Lastly, my everyday life inspires me as well. I travel quite a lot between Europe, China, and India and I try to soak in everything I see along the way.

4) What’s the hardest part of being a lingerie designer? The best part of being a lingerie designer?
I think the hardest part of being a lingerie designer is Keeping It Simple! Sometimes as a designer your creative juices are overflowing and you can’t wait another minute to put every single detail that has been stored in your brain into your brand new collection…and you always want it to be amazing, the best thing ever designed! But the thing is that you always need to keep a balance in the design…otherwise you can’t sell those lingerie pieces. More importantly, you can’t produce those them!  As Leonardo DaVinci said, “Simplicity is the ultimate sophistication”

The best part of being a lingerie designer is that I have so much gorgeous lingerie to wear for my hubby!

5) Many of your pieces are bespoke or made-to-order. What should someone who’s never ordered bespoke know about the process?
Most of my lingerie is handmade to order so that I can offer more innovation in design.  I don’t want to make mass production a part of what I do.

I think it’s very important for a customer to know that when you are buying handmade lingerie, you are not only supporting the artist, you’re receiving personalized service.  Because the lingerie is made to order, it can take a week or so to be ready to ship, and sometimes fabric availability can change…so certain styles become limited edition.

Another important thing to know is your correct bra size. Sometimes women are not sure about their size because our bodies change with time, so if you are not sure it’s always better just to measure yourself and let me know your measurements.

6) What’s your favorite piece from the current collection?
My favorite piece from the collection is our Lotti Boudoir Bra set! Everything is in darling pink French lace & dazzling Swarovski. It makes my heart flutter…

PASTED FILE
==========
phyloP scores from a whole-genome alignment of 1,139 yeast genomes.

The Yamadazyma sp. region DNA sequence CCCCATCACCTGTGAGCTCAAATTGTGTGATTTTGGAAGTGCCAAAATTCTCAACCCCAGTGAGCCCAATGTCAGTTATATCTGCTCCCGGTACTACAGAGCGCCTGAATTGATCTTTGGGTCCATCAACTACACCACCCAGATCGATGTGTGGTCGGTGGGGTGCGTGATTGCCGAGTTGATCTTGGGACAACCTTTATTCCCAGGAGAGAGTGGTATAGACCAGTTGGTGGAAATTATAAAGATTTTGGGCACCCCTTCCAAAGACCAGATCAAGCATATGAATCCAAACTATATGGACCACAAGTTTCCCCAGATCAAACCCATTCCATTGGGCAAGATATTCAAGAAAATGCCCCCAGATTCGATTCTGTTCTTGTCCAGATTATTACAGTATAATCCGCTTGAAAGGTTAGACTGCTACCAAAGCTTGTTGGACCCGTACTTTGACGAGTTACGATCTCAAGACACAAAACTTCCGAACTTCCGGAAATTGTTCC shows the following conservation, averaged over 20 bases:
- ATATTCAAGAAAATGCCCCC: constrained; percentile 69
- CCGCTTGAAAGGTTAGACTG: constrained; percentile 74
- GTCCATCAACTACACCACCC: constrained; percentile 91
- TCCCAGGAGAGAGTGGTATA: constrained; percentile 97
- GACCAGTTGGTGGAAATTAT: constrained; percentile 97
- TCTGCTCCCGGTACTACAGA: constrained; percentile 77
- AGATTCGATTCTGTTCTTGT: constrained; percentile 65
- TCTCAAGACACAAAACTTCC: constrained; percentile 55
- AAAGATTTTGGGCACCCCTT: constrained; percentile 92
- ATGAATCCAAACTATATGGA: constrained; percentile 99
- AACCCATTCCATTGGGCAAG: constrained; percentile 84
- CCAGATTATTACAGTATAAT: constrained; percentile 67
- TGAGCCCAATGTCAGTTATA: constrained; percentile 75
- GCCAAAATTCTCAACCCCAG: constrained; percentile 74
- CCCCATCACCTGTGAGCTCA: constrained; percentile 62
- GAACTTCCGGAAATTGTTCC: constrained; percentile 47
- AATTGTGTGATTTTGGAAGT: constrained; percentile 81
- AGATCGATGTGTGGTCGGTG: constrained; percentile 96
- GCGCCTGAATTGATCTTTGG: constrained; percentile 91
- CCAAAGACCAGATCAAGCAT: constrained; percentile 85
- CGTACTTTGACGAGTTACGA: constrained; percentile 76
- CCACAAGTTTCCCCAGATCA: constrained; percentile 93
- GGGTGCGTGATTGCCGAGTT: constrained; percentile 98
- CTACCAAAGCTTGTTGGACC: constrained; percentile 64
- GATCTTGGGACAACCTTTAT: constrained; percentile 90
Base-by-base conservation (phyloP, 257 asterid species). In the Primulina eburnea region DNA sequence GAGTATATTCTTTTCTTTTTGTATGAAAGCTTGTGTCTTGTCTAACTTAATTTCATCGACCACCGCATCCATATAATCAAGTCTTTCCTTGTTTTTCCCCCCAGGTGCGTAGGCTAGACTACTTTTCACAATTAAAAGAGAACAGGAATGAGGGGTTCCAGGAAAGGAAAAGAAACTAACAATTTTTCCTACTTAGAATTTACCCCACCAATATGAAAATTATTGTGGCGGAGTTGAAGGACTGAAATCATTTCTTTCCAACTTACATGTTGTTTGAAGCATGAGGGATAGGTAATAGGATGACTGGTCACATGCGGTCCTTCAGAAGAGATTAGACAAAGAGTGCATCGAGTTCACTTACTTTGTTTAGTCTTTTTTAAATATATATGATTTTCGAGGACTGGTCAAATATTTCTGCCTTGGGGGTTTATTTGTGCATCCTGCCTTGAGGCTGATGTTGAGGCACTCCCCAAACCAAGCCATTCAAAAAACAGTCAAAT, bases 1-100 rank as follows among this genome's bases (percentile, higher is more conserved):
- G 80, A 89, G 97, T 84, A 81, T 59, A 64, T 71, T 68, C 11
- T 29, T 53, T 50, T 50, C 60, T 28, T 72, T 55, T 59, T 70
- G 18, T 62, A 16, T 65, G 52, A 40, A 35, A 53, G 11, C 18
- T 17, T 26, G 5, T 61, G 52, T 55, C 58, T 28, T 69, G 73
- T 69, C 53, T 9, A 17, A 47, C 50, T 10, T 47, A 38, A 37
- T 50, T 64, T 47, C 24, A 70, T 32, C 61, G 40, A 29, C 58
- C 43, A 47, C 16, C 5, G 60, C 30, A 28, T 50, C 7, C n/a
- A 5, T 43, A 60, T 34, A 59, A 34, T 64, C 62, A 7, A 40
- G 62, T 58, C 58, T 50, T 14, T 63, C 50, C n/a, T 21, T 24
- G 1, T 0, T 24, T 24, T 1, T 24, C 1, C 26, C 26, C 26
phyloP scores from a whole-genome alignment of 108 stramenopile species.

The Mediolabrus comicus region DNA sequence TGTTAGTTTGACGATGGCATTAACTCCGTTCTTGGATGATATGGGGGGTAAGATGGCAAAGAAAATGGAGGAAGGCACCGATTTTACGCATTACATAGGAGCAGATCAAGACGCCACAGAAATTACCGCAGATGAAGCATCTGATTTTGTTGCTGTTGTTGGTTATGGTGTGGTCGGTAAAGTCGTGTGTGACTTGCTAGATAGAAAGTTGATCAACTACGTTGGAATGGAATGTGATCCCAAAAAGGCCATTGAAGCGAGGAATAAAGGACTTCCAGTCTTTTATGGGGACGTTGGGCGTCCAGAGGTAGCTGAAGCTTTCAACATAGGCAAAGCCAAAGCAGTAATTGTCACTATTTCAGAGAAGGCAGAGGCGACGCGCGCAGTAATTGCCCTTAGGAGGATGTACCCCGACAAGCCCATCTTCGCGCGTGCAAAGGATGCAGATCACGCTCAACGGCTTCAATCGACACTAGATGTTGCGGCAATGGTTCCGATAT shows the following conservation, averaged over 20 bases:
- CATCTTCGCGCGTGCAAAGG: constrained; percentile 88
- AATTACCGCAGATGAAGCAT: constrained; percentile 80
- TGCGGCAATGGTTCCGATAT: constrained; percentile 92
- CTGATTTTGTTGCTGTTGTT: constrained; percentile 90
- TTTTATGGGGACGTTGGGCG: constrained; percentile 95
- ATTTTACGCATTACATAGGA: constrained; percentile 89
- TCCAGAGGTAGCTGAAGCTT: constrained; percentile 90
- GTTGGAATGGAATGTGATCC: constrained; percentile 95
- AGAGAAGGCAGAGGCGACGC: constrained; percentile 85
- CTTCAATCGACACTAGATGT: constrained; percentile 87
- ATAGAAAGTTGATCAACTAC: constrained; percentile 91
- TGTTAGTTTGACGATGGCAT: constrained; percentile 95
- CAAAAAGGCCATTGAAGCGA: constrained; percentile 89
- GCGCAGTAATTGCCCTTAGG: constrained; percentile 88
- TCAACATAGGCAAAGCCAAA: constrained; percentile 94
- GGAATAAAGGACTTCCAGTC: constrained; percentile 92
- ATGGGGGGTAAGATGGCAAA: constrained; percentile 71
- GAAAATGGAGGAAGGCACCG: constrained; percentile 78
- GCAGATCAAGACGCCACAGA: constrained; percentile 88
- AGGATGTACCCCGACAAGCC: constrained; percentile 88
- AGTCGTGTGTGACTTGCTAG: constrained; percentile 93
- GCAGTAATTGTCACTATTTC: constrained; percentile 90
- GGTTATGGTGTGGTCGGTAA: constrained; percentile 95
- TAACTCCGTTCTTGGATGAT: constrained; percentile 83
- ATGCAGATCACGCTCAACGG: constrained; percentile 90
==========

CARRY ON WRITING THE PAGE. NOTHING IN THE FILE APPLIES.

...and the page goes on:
7) What kind of woman wears La Lilouche?
A La Lilouche woman loves ‘Fashion With Sprinkles On Top.’  She has a soft spot for vintage style, boudoir, pretty pastels with glitter, and a touch of edginess.  She is very confident and fashion conscious, or a fashionista who loves the latest trend.

8) And last (but certainly not least) where can we buy your stuff?
You can find my lingerie online on La Lilouche website: or on the Etsy handmade community, and also in a few boutiques around Europe.

Thank you so much for making the time to talk with my readers, Liya. I can’t wait to see your next collection!

My Underwear is Green: How to Buy Eco-Fashionable Lingerie

Next Friday, April 22nd, is Earth Day, but since it's also Bettie Page's birthday, we'll be celebrating Pin-up Week instead. However, there's been a lot of interest in eco-friendly and ethically-produced lingerie lately, and I wanted to make sure we talked about it on the blog. So I asked Josh Verleun, environmental lawyer and co-founder of Between the Sheets to share his expertise with us here. He and Layla are also appearing on Sundance channel's "All on the Line" tomorrow night so be sure to check them out!